Jared Witt l June 15, 2017
We've mentioned on this blog how there is really only one story that the world has ever truly loved: Winners win. Losers lose. We hear this story everywhere. Our economic system is built around it, our political system is built around it, our criminal justice system, our sports, our movies. Even in many families, the one place in the world where, by definition, you should belong just by fact of birth, people are expected to compete for supremacy and become the “favorite child” or risk losing and being labeled the “black sheep.”
Such a stranglehold does this story have on our consciousness, that not only are most of our great religions essentially steroidal expansions of it out into eternity such that, even in death, you can’t get away from it, but even the world’s biggest religion, which is supposed to exist for the sole purpose of contradicting this story, has thoroughly absorbed it to the point that very few people inside or outside of it ever presume that it would be about anything else.
But Jesus actually has something different to say. He brings a new story into the world.
Take this parable for instance:
“For the kingdom of heaven is like a landowner who went out early in the morning to hire laborers for his vineyard. 2 After agreeing with the laborers for the usual daily wage, he sent them into his vineyard. 3 When he went out about nine o’clock, he saw others standing idle in the marketplace; 4 and he said to them, ‘You also go into the vineyard, and I will pay you whatever is right.’ So they went. 5 When he went out again about noon and about three o’clock, he did the same. 6 And about five o’clock he went out and found others standing around; and he said to them, ‘Why are you standing here idle all day?’ 7 They said to him, ‘Because no one has hired us.’ He said to them, ‘You also go into the vineyard.’ 8 When evening came, the owner of the vineyard said to his manager, ‘Call the laborers and give them their pay, beginning with the last and then going to the first.’ 9 When those hired about five o’clock came, each of them received the usual daily wage. 10 Now when the first came, they thought they would receive more; but each of them also received the usual daily wage. 11 And when they received it, they grumbled against the landowner, 12 saying, ‘These last worked only one hour, and you have made them equal to us who have borne the burden of the day and the scorching heat.’ 13 But he replied to one of them, ‘Friend, I am doing you no wrong; did you not agree with me for the usual daily wage? 14 Take what belongs to you and go; I choose to give to this last the same as I give to you. 15 Am I not allowed to do what I choose with what belongs to me? Or are you envious because I am generous?’ 16 So the last will be first, and the first will be last.” (Matthew 20:1-16)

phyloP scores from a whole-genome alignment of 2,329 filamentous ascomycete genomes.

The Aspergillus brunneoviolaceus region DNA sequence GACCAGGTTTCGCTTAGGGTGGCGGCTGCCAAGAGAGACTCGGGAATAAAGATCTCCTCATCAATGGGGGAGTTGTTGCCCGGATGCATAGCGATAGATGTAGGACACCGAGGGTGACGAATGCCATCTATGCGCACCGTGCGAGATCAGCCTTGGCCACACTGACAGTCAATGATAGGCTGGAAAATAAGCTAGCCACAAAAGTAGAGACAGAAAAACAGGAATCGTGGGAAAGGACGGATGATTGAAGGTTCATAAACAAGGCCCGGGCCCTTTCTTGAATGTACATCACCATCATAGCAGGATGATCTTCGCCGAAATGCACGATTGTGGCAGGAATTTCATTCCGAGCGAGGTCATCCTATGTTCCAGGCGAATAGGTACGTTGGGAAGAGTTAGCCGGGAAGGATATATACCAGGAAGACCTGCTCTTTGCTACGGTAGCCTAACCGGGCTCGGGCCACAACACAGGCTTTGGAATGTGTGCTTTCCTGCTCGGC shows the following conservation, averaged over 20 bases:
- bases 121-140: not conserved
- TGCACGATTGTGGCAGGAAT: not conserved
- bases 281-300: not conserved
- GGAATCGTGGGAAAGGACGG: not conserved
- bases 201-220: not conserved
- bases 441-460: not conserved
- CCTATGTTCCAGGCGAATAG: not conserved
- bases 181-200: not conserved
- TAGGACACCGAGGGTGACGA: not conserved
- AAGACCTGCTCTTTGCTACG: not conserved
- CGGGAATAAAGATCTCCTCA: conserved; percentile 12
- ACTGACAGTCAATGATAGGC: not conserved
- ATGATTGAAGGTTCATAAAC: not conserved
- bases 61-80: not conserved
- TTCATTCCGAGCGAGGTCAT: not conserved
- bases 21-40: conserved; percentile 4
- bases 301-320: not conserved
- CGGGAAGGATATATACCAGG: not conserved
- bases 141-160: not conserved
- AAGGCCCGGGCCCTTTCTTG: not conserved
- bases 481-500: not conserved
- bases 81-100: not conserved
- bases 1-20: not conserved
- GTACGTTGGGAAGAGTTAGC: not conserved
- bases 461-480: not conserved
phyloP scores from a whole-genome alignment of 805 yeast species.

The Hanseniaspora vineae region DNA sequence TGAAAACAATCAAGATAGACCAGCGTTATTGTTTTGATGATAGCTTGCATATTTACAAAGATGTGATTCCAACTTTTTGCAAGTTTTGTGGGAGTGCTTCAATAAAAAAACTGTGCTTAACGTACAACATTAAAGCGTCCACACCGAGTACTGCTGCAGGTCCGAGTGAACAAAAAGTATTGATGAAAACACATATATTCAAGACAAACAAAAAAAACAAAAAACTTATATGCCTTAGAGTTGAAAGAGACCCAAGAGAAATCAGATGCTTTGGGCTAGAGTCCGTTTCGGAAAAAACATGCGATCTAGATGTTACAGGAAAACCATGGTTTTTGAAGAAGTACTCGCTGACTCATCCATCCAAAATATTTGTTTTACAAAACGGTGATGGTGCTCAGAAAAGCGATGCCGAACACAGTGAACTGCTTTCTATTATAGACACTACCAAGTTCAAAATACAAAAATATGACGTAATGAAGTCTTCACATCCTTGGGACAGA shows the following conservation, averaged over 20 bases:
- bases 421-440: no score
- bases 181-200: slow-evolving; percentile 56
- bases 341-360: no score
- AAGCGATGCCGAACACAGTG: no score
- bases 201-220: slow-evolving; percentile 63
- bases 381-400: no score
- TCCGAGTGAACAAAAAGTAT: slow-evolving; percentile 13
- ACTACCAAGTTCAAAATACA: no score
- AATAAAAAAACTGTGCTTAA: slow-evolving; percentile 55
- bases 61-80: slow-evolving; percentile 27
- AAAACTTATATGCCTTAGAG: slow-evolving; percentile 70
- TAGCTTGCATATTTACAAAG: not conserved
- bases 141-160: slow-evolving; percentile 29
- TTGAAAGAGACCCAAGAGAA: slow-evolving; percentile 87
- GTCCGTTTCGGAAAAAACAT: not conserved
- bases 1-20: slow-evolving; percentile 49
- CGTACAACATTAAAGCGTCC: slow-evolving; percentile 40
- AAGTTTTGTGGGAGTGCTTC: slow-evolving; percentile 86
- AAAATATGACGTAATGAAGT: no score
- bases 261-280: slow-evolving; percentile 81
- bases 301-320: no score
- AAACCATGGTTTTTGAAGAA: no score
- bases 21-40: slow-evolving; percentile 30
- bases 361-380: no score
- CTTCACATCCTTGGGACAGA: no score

If your first reaction to this story is 'Wow, that’s not fair', it’s probably a good indication that you have some spiritual work to do, getting unstuck from the old story. It’s ok. All of us do.
Whether this is your first time hearing this parable or you’ve heard it a thousand times, ask yourself this: Why was your first response not, 'Wow, that’s generous'?
The parable assumes that the “usual daily wage,” a denarii, is a totally fair and livable compensation for a first century day laborer. As in our own time, day laborers would stand out in a public square that everyone unofficially knew about and get hired on the spot based on little more than how strong or vigorous they looked. This meant that life could get really difficult for those who were old or sick or had some kind of injury.